Monday, 20 August 2012

Our letterboxes aren’t fit for purpose: so involve neighbours Royal Mail today announced that it will be rolling out its ‘Delivery to Neighbour’ initiative which I’ve mentioned a few times. With Ofcom’s approval, they’re pre-empting the consultation, for which the deadline is a week today. I’ve just been talking to Nikki Bedi on Radio London about some of the neighbourliness issues. I made the point that some people will have genuine good reason not to be taking-in a neighbour’s packages, and we need to avoid their being stigmatised by the opt-out sticker (‘Neighbours not trusted here’) on their doorway. Technology, as I’ve suggested before, can surely be used to advantage, for instance through QR-coded digital instructions on the package. The scheme obviously implies a potential increase in neighbour interaction. The Ofcom consultation document reminds us that ‘in the trial areas there was a reduction of approximately 40% in the numbers of undeliverable items that were returned to delivery offices’ (emphasis added). That might be interpreted as a non-trivial increase in the number of neighbourly conversations that might not have happened before. Hopefully we’ll hear of more neighbourhoods with an informally ‘designated’ older person who is at home most of the time and known to the postal worker – and in return for the neighbourly service the recipients readily stop for a chat and catch up when they go round to collect their package. Online technology has helped to reduce the number of letters we get, but contributed to an increase in the number of packages being transported. We live in smaller households and there is less likely to be someone at home during the day, so there’s an increase in the proportion of packages not being delivered. Our letterboxes aren’t fit for purpose. The market solution is the external security box or parcel pod, with the deliverer placing the package into the unlocked container and usually being expected to ensure it is locked afterwards. This is part of the ongoing not-entirely-tasteful extension of secured privacy beyond the home, and Kev's Automatic Door Principle (which I referred to here) applies - another example of technology confiscating tiny social interactions. I’m sure the market for such boxes is set to expand, although our house-builders and architects might yet come up with alternative solutions. I much prefer the simple social alternative of the ‘Delivery to Neighbour’ scheme. Previously: Further footnote on taking in neighbours’ post Footnote on taking in your neighbour’s post Neighbours not trusted here 20 per cent of us don't want neighbours to handle our post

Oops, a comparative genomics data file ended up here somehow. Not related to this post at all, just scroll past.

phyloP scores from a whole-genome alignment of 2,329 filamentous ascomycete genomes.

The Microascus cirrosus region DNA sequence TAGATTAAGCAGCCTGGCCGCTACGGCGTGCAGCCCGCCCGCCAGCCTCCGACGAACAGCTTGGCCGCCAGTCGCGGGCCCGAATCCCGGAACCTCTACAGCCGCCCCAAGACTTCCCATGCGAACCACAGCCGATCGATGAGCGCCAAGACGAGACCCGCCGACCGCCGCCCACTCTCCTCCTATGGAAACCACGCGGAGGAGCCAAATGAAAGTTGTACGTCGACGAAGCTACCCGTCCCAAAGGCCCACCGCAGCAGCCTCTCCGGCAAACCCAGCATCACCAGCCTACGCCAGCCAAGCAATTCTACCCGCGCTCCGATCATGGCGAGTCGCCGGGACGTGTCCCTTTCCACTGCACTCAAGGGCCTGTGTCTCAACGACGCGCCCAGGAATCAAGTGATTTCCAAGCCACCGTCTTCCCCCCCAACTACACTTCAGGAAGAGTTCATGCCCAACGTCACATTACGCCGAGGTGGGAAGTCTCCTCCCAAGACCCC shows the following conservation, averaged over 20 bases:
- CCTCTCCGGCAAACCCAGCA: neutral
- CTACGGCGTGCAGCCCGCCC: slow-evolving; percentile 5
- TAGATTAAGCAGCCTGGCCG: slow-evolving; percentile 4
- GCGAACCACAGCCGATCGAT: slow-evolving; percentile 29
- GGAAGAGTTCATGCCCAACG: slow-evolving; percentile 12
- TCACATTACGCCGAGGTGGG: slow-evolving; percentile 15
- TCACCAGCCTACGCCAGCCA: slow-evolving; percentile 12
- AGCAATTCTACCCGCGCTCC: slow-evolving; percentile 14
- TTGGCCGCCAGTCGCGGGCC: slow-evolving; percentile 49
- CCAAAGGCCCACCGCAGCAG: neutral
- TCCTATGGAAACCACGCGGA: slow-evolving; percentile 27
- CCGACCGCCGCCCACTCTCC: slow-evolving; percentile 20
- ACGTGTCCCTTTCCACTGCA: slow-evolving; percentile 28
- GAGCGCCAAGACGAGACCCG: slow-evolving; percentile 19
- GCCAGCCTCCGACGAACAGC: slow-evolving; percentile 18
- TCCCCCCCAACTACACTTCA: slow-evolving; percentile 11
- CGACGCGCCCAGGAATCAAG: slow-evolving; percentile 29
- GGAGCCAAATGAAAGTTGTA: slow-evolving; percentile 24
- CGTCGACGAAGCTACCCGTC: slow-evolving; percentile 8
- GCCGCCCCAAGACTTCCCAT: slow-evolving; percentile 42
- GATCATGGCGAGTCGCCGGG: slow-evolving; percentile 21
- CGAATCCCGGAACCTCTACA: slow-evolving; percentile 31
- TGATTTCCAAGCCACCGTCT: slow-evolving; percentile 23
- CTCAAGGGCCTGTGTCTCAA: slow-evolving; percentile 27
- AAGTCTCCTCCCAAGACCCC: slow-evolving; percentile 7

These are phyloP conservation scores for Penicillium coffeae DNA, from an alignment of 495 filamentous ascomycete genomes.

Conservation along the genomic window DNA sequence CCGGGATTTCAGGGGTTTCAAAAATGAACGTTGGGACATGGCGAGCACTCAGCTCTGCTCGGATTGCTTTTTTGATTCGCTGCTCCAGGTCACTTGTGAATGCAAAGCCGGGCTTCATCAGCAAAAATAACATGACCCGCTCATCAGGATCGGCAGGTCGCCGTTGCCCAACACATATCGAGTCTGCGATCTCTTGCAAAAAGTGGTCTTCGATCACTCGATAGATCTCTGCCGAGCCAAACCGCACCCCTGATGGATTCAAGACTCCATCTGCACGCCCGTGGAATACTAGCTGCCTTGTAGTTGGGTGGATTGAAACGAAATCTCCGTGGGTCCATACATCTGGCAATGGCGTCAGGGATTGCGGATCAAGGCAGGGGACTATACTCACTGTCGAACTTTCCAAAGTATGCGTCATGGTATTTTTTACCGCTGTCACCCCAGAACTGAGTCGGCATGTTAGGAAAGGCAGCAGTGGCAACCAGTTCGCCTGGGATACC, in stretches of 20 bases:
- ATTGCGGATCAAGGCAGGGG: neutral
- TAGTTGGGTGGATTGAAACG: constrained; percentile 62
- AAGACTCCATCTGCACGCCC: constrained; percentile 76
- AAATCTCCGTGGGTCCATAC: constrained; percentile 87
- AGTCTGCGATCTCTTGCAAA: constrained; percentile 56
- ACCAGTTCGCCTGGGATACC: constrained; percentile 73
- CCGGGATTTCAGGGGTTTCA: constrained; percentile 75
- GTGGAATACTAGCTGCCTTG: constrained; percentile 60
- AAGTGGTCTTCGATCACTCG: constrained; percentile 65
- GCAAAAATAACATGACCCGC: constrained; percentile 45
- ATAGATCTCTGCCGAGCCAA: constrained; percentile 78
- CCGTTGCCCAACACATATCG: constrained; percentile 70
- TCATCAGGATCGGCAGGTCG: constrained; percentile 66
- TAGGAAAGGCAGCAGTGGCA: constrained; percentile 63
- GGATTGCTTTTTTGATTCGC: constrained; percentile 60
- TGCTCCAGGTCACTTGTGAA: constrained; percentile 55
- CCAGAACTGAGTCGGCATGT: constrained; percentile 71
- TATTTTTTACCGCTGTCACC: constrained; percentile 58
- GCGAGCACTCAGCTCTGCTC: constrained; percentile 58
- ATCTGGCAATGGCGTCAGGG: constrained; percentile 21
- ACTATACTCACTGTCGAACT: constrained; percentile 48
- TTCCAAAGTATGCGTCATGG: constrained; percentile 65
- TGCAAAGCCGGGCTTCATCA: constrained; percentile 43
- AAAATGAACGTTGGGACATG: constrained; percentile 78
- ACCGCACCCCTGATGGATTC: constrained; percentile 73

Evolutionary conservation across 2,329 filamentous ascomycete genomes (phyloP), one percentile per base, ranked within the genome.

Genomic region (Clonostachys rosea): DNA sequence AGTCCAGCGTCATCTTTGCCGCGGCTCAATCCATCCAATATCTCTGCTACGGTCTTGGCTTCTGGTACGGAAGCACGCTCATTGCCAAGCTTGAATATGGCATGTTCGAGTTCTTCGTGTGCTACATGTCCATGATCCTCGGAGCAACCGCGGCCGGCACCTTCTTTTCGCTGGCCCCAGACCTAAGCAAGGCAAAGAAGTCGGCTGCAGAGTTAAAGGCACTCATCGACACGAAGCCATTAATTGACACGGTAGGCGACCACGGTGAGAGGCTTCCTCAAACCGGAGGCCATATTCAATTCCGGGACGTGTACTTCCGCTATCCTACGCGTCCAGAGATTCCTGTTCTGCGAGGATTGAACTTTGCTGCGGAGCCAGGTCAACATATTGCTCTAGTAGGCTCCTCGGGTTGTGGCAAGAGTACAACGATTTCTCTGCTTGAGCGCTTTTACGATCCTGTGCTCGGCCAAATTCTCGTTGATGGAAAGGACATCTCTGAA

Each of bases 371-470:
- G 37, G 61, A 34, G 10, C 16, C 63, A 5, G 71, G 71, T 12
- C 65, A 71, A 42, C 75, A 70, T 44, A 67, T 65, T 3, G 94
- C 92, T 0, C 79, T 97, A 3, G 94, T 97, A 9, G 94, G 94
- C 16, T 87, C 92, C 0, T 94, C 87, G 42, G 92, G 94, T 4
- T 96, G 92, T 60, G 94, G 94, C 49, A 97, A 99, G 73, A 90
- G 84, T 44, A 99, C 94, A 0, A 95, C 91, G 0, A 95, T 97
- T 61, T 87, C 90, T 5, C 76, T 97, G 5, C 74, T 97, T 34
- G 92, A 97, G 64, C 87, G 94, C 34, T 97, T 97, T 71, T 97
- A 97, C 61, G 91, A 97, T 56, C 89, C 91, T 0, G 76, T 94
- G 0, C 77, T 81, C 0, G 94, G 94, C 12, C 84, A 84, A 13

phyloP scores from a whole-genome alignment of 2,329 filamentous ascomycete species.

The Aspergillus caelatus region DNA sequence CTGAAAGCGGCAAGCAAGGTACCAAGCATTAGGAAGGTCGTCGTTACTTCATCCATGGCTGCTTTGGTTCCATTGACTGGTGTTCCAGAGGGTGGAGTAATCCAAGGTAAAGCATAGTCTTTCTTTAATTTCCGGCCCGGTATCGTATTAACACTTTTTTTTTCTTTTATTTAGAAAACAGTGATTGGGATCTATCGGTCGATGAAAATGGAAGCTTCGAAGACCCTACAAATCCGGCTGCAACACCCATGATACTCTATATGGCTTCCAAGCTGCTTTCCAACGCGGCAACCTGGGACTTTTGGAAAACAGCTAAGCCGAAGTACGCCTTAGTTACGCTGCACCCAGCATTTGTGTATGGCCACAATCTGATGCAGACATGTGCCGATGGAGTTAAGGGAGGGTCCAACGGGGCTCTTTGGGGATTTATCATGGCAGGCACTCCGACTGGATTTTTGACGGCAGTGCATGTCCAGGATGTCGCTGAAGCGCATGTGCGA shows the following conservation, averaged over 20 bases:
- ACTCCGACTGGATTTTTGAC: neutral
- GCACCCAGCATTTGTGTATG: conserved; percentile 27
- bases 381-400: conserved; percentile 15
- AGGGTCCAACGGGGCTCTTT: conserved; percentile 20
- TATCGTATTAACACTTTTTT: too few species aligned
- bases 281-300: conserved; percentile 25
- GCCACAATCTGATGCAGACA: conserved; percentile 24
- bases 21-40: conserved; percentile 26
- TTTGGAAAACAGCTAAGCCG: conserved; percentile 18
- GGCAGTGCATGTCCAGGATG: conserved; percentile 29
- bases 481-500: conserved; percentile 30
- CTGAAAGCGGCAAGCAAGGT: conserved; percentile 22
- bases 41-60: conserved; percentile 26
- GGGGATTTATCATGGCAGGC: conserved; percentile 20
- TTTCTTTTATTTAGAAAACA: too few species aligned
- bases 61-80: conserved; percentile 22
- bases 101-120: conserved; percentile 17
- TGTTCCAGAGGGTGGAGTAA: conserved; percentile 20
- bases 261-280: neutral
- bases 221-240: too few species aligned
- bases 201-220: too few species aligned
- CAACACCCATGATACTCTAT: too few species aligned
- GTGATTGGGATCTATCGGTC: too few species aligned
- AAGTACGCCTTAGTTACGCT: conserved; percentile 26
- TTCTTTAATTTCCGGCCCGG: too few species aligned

In the nabe-or-hood: an etymological excursion ‘the kids can’t get ice cream cause the market burned down and the newspaper sleeping bags blow down the lane and that goddam flatbed’s got me pinned in again’ Tom Waits, ‘In the neighbourhood’ [Swordfish trombones] 1982. There are nuanced ways of describing where you live, which may well reflect class differences – people who live on gated estates don’t call it an estate, they call it ‘community’. What does the American use of ‘nabe’ rather than ‘hood’ tell us? Henry Grabar explores the history of the terms in yesterday’s Atlantic, uncovering for instance a 1922 reference to a ‘nabe gym’ as well as the more regular ‘nabe theatres.’ ‘Nabe’ predated what he calls ‘the back-end shortening of neighbourhood,’ which began with a Chicago gang in the 1960s. It seems use of ‘nabe’ increased significantly in the 1990s, generally in connection with ‘wealthy and gentrified’ localities – places that were definitely not seen as ‘hoods’. Discussing the origin of ‘hood’, Grabar observes that, to some, the original sense seems to be lost, and perhaps irrelevant, rubbed away by time and frequent use. To others, no doubt, calling an up-and-came neighborhood a ‘hood’ imparts a coveted sense of black authenticity. Perhaps if the differences between black hoods (remember the use of the word ‘ghetto’?) and white enclaves had been less pronounced in the US, this might have become a case of assimilation and we would have seen trendy gated estates referred to as hoods. Grabar senses that the word ‘hood’ seems to be gentrifying nearly as fast as its brick and mortar counterparts. The article is a useful reminder to pay attention to street culture for its linguistic innovation and power to reflect social contrasts. That doesn’t mean a kind of ‘no pressure’ irony attached to Plan B – yes, some of us might dare to harbour expectations of what the writer-rapper can achieve after ill Manors, but please, no assimilation. Grabar concludes that hood and nabe may be converging, but they don’t mean the same thing yet. The nabe… is a place you try to live. The hood is still a place you try to leave. By way of a footnote, and to add a little European perspective on this excursion, here’s a wee curiosity about the etymology of ‘neighbour’ and ‘neighbourhood’. Although the former is clearly quite ancient – Chambers’ etymological mentions Old High German, Old English West Saxon, Old Icelandic and so on – the first recording of ‘neighbourhood’ meaning ‘vicinity’ or ‘environs’ (meaning an approximate place irrespective of residents) does not arise until 1577. Of course, ‘neighbour’ implies a consequent neighbourhood, and the etymology reinforces it. The word neighbour (neah-gbur) meaning ‘near-dweller’ - or, in some interpretations, the person who tills the near (next) field - is etymologically linked to the word ‘borough’ (burh, burg), a bounded place of dwelling, which in turn has links to the meaning of stronghold, fort, mound (‘barrow’) etc. There’s even a slightly far-fetched link (Italian, borghetto) with the word ghetto. Ah...

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